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 31 
 on: March 11, 2019, 05:17:03 05:17 
Started by sadman - Last post by sadman
Hi

Although it is very famous design from electronics lab but recently Elektor launch it as kit, original design have some bug in it which was optimized by Audioguru at eevblog in this attachment i have added the schematic optimized by Audioguru and Elektor kit PDF document bonus added digital control of this power supply by a Russian forum and 10A version by the same forum. i like the digital control part of this power supply.

Regards
sadman

 

 32 
 on: March 10, 2019, 08:27:16 20:27 
Started by onest30 - Last post by pickit2
Hope you know what the word forum means.



Note: Account on Mute: system behalf of pickit2.
So I take that as a No?
 Muted Account

 33 
 on: March 09, 2019, 08:20:25 08:20 
Started by pickit2 - Last post by pickit2
I' am use 7.2sp6. I'm install on 7.2sp6 new version. Replace Bin and model original files and 7.4sp3 works...
 But simulation speed is slow..

I'm use RedAlert 's post files and spasbyspas 's crack..
Bad news!! Isıs is closed by oneself.. Embarrassed
Good Job bbarney closed you down.
Why still log in when your account is muted?

 34 
 on: March 09, 2019, 12:57:22 00:57 
Started by pushycat - Last post by pushycat
Ultrasonic Distance meter using Raspberry Pi -2 (EFY Jan 2017)
Ultrasonic ranging module HC-SR04 provides 2cm to 400cm non-contact distance measurement range. Its accuracy can reach 3mm with a cycle period of 50ms, which is the minimum time delay recommended before measurements are taken. The module includes ultrasonic transmitter, receiver and control circuit. Raspberry Pi 2 is a second-generation Raspberry Pi board, which was released in February 2015. It is a Linux based computer with a powerful Broadcom BCM2836 ARMv7 900MHz quad-core processor and 1GB SDRAM. It runs on 5V DC at 200mA and has 40 GPIO pins, along with HDMI, micro-SD card slot, Ethernet, USB 2.0 and 3.5 audio (out) ports.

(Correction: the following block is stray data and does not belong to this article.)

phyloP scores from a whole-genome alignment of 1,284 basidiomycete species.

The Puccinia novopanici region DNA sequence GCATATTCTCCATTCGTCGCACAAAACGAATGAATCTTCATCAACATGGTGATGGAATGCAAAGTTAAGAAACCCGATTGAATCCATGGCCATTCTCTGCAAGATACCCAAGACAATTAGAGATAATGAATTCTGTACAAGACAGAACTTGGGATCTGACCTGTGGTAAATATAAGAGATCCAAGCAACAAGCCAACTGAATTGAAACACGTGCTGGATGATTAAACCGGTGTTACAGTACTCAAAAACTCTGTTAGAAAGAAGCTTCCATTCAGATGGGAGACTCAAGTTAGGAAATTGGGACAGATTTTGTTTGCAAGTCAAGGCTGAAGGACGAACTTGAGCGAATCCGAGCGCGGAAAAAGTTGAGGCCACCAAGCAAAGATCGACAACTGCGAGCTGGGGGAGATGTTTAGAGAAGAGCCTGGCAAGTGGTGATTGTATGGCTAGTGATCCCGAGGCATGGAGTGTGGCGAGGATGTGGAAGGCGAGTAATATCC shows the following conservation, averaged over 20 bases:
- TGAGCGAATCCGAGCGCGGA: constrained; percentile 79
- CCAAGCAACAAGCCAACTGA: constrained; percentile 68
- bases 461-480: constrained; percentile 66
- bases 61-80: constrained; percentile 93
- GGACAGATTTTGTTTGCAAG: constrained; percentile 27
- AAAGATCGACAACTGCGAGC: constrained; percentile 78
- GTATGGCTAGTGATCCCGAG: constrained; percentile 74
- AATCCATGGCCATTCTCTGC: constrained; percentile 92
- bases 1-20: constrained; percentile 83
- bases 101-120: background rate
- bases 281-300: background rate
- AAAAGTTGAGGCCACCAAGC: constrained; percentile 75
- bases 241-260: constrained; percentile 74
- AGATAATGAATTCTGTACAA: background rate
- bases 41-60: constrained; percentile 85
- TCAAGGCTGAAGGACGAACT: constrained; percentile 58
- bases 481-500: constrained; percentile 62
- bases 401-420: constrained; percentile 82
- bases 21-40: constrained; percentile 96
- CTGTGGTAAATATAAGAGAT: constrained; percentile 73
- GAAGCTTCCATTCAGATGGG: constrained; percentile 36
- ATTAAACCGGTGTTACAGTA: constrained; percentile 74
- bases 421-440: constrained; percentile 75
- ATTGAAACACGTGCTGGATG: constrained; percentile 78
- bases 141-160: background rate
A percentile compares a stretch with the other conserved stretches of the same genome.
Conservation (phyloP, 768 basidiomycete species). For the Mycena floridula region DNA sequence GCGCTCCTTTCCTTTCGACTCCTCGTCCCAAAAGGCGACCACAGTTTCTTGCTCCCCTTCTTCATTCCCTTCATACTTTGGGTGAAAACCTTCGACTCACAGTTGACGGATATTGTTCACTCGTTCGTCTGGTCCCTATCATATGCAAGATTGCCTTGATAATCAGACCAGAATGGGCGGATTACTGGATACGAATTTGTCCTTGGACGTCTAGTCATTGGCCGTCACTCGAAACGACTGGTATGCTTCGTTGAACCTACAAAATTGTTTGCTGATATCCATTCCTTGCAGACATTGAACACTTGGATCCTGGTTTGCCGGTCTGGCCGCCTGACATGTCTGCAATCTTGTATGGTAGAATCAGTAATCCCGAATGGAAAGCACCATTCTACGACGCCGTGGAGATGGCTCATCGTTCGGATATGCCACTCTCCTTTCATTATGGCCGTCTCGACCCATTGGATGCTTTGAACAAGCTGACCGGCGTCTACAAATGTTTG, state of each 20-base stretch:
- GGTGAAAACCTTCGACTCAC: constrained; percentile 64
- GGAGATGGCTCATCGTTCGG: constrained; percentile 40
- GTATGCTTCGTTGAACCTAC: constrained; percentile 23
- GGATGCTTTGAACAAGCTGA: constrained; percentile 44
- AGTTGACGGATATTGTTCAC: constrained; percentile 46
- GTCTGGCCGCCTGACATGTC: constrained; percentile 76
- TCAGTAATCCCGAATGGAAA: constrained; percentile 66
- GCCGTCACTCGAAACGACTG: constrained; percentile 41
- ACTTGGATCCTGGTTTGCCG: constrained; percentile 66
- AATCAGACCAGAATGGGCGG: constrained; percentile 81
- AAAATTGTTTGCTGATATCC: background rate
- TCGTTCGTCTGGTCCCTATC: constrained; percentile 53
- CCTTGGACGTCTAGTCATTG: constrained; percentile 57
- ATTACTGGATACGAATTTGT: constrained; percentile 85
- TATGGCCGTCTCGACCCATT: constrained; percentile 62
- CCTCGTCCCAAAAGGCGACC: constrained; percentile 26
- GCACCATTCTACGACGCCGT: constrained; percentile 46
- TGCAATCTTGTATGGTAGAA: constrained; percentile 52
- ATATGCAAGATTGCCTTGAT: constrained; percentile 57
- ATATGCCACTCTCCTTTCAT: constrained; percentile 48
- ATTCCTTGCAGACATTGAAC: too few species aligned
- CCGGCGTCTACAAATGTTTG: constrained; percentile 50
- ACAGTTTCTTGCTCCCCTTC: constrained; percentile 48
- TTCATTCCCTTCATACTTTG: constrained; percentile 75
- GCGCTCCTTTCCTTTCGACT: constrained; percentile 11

Links are exclusively for Sonsivri members. Thus links are uploaded as attachment. Please do not share links in open forum

 35 
 on: March 08, 2019, 01:24:15 13:24 
Started by pushycat - Last post by pushycat
IoT-ENABLED AIR POLLUTION METER With Digital Dashboard On Smartphone (EFY Jan 2017)
Presented here is a project to monitor air quality on your smartphone using Blynk application and Arduino board. Blynk is an Internet of Things (IoT) platform to control Arduino, Raspberry Pi and the like over the Internet. In this project Blynk provides a digital dashboard on your smart phone that
displays real-time air quality readings for the immediate surroundings. Blynk is not meant for a specific board or shield. It will get you online and ready for
the IoT, irrespective of whether Arduino or Raspberry Pi is linked to the Internet over Wi-Fi, Ethernet or an ESP8266 chip.

Links are exclusively for Sonsivri members. Thus links are uploaded as attachment. Please do not share links in open forum

 36 
 on: March 08, 2019, 01:36:29 01:36 
Started by nullos - Last post by MetaMetal
..nightmare.. again.

V5.083 had gone out before v5.082 was published.
(In this forum)

Though I think that I use CCS-C easily
How about you?

 37 
 on: March 07, 2019, 09:10:00 21:10 
Started by Wizpic - Last post by wacks
From my understanding you also need to set the correct baud rate to use on those HC-05 modules.

[Arduino 1/Serial Device 1]  <==> [HC-05] ~~~~~ [HC-05] <==> [Arduino 2/Serial Device 2]

If you change the baud rate of Serial Device 1 and Serial Device 2 it will no longer match the baud rate of those HC-05 modules, hence you will see garbage data.

From the illustration below the data is already corrupted when the data has entered the first HC-05 module.
[Arduino 1/ Serial Device 1 @34800] <==> [HC-05 @ 9600] ~~~~~ [HC-05 @ 9600] <==> [Arduino 2/Serial Device 2 @ 34800]

The correct one is to use the same baud rate for all devices:
[Arduino 1/ Serial Device 1 @34800] <==> [HC-05 @ 34800] ~~~~~ [HC-05 @ 34800] <==> [Arduino 2/Serial Device 2 @ 34800]

To change the baud rate of HC-05 modules:

Connect the module's KEY pin (pin 34) to 3.3V

Use a terminal (adjust the baud rate to match the default 9600 of the module unless the module's baud rate has been changed before)

AT+UART? tell you the default baud rate. If you receive no response then the baud rate did not match the module

AT+UART=9600 set the baud rate to 9600.

AT+RESET reset and save changes.

Also note that some HC-05 modules (with breakout board) are rated 5V since the 3.3V voltage regulator and level translator are already incorporated on the breakout board.

Just my 2cents.

 38